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  • Hit The Road – Ray Charles Souvenir Brochure

    1960s, Literature, Music • 4409 Views

    The life and times of pioneering American musician Ray Charles has been well documented over the years, so we won’t go into great detail with a lengthy biography of the man that was sometimes known as “The Genius”. Another reason to keep this post short and sweet is there’s enough reading material in this 1963 souvenir brochure to keep any eager reader happy.

    We’re assuming this brochure was available to buy for the bargain price of Two Shillings and Six Pence during Ray’s 1963 UK tour, which took in venues such as the Hammersmith Odeon and Manchester’s Free Trade Hall. Disregarding the finer details, take a look through this short, sharp and stylish publication which includes some great pictures, cool graphics and enough arrows to keep any early sixties modernist happy.

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  • 1967 Ban The Bomb London Protest

    1960s • 5230 Views

    We’re partial to a good photo collection that features a protest from the past. Whether it’s angry Trekkies protesting about the cancellation of Star Trek in 1968 or snaps that have captured more serious issues like the March against Racism in 1971.

    This time we wave our placards and go back to 1967 for a Ban the bomb march that was staged in London. This great collection of black and white photos were taken by photographer John M Thomson – you can see more of John’s camera work on his Flickr page. Meanwhile check out the protesters of 67, some who still have their fashion sense firmly in the Mod camp, while others are donning their capes and ready to hit the Hippy trail. Continue Reading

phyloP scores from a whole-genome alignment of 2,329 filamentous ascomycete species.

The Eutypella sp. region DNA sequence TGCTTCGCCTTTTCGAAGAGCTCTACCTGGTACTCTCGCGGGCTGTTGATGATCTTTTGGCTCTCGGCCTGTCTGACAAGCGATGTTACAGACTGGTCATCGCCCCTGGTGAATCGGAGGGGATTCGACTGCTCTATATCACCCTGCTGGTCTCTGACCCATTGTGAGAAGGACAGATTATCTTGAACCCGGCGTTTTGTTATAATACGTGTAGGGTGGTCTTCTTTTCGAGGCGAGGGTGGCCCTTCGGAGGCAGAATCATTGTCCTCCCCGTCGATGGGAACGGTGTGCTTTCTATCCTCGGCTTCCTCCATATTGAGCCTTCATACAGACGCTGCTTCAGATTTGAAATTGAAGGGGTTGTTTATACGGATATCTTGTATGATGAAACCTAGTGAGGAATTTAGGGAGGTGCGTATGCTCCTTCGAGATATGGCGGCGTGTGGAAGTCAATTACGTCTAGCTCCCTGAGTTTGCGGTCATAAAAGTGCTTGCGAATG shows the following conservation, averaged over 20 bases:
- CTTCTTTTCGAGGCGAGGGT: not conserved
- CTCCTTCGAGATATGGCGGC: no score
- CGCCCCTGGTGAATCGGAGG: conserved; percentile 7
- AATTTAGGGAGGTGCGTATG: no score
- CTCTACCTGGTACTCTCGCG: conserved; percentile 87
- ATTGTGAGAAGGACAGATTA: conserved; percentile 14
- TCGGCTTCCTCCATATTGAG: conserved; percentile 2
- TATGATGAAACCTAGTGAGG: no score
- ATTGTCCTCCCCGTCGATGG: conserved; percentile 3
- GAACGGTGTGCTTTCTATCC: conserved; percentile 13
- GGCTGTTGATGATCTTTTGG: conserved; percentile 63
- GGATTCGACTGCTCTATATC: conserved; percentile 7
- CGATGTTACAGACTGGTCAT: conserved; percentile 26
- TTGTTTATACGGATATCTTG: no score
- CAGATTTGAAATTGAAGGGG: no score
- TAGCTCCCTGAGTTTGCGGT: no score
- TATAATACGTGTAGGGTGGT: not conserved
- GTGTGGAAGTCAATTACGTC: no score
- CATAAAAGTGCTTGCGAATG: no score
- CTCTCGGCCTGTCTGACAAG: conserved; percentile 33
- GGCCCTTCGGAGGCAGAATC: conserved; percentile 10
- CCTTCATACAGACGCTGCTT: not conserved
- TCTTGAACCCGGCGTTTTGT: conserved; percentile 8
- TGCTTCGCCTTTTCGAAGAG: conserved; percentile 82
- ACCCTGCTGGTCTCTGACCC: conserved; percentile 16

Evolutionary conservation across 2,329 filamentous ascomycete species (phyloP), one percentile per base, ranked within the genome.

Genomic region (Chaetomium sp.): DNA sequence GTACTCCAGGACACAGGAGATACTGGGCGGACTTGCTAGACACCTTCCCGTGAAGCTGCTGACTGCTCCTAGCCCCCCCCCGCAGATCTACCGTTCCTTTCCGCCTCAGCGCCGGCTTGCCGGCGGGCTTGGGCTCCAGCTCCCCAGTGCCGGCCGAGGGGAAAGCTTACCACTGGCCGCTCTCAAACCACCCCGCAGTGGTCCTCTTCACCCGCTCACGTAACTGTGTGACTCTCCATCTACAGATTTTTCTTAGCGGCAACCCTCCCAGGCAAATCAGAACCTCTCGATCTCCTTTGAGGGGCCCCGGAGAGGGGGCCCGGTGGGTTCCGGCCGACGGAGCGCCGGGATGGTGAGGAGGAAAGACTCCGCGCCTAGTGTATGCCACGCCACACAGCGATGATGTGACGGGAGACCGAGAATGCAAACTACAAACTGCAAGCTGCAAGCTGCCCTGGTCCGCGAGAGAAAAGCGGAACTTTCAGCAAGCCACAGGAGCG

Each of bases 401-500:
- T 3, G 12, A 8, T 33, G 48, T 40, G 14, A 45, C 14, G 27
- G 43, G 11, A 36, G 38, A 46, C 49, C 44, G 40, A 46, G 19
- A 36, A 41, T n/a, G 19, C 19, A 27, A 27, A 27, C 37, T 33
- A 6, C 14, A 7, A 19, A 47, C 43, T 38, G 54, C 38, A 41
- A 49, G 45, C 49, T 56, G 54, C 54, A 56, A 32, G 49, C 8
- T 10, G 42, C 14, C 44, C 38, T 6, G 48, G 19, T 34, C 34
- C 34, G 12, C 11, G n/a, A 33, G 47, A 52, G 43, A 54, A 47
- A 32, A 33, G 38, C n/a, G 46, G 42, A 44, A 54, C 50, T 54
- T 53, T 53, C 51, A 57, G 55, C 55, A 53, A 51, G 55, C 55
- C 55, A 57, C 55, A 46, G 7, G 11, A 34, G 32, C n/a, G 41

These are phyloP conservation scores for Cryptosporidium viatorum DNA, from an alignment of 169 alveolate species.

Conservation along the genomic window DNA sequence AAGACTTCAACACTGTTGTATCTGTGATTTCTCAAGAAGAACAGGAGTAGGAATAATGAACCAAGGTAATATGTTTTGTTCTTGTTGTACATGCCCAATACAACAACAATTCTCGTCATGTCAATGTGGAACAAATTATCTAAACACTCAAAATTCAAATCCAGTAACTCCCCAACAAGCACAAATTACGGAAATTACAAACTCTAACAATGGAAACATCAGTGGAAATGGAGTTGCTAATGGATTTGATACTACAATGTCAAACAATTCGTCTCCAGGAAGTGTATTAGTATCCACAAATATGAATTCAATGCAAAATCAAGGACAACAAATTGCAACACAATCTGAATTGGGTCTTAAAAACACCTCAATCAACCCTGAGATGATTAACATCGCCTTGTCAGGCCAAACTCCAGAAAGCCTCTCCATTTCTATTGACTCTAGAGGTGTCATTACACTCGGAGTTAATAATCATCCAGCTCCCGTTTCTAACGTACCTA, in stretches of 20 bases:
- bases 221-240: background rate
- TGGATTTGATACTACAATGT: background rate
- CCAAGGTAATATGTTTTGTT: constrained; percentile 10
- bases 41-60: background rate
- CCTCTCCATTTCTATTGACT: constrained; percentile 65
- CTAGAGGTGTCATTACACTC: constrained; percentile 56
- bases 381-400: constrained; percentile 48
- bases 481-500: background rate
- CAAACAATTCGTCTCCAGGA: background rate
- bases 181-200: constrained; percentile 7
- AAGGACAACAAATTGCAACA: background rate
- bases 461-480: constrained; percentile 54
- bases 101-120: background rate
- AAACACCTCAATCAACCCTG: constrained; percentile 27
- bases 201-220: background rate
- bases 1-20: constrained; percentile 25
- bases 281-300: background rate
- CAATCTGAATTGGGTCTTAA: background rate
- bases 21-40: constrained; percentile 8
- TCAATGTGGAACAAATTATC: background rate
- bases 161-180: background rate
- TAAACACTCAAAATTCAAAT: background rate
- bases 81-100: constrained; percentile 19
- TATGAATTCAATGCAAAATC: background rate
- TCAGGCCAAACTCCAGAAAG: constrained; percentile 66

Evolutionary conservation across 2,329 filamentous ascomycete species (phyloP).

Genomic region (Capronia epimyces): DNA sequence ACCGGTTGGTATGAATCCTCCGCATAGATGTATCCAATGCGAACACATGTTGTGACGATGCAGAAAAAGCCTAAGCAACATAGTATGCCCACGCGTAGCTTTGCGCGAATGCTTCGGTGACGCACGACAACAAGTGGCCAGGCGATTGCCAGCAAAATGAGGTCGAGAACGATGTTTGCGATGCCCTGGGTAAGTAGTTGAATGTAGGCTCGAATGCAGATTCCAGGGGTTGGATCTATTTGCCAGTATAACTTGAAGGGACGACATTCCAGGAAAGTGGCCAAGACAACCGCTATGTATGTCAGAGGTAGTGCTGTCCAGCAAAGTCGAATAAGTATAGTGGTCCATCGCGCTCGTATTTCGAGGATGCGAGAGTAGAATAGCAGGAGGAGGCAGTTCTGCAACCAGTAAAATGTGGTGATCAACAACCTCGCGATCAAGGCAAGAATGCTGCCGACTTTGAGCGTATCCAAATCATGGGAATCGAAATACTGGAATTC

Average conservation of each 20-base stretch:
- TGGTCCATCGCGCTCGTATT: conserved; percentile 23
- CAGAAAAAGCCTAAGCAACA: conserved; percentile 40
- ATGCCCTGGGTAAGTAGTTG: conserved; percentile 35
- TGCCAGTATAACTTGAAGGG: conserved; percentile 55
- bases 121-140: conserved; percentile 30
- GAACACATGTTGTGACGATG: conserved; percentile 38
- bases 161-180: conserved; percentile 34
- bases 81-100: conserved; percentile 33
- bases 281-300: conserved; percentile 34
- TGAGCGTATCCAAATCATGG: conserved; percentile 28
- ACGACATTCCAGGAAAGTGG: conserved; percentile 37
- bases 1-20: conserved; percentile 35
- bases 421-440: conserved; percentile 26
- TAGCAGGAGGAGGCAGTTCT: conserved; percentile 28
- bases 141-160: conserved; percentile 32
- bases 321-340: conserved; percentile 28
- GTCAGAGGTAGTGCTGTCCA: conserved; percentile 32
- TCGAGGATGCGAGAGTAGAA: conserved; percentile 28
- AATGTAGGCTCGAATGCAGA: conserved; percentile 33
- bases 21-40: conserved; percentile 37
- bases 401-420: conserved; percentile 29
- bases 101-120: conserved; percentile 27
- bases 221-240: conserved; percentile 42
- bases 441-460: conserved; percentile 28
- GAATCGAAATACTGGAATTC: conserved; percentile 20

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  • Twenty Alan Aldridge Book Covers

    1960s, 1970s, Art, Book Covers • 8863 Views

    Avid readers of Voices of East Anglia may remember that we’ve previously covered the work of psychedelic artist and designer Alan Aldridge in our post titled The Man with Kaleidoscope Eyes

    Here we take a look at Aldridge’s book cover designs and artwork that he created during his time working for Penguin. In our top twenty we have everything from a Road Dahl novel and the well known Superman style John Lennon book to lesser-known titles like The Urban District Lover. Continue Reading

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  • The Honeywell Kitchen Computer

    1960s, Futuristic • 9362 Views

    We tend to forget how far we’ve progressed in the last half-century or so when it comes to labour saving devices in and around the house. Before the days of automatic washing machines a whole day literally needed to be put aside to do the weekly laundry and that was just one of the jobs that needed to be done around the house. So we imagine when the idea was floated of a computer that made life in the kitchen considerably easier it was a pretty appealing concept. Continue Reading

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  • The Best Photos from Jet Magazine

    1950s, 1960s, 1970s, Magazine • 11706 Views

    Do you want to see Jazz singing legend Billie Holiday (sort of) skiing in Switzerland? Have you ever wanted to see a pipe smoking model strut down a catwalk? Have you ever pondered what Soul man Chuck Jackson would like as a Beatle?  Well, you’ve come to the right place.

    In a previous post we’ve featured thirty of our favourite covers of Jet magazine and given you a brief history of the publication. This time we go inside the magazine and take a look at some of their Photos of the week from the 1950s to 1970s- Enjoy . Continue Reading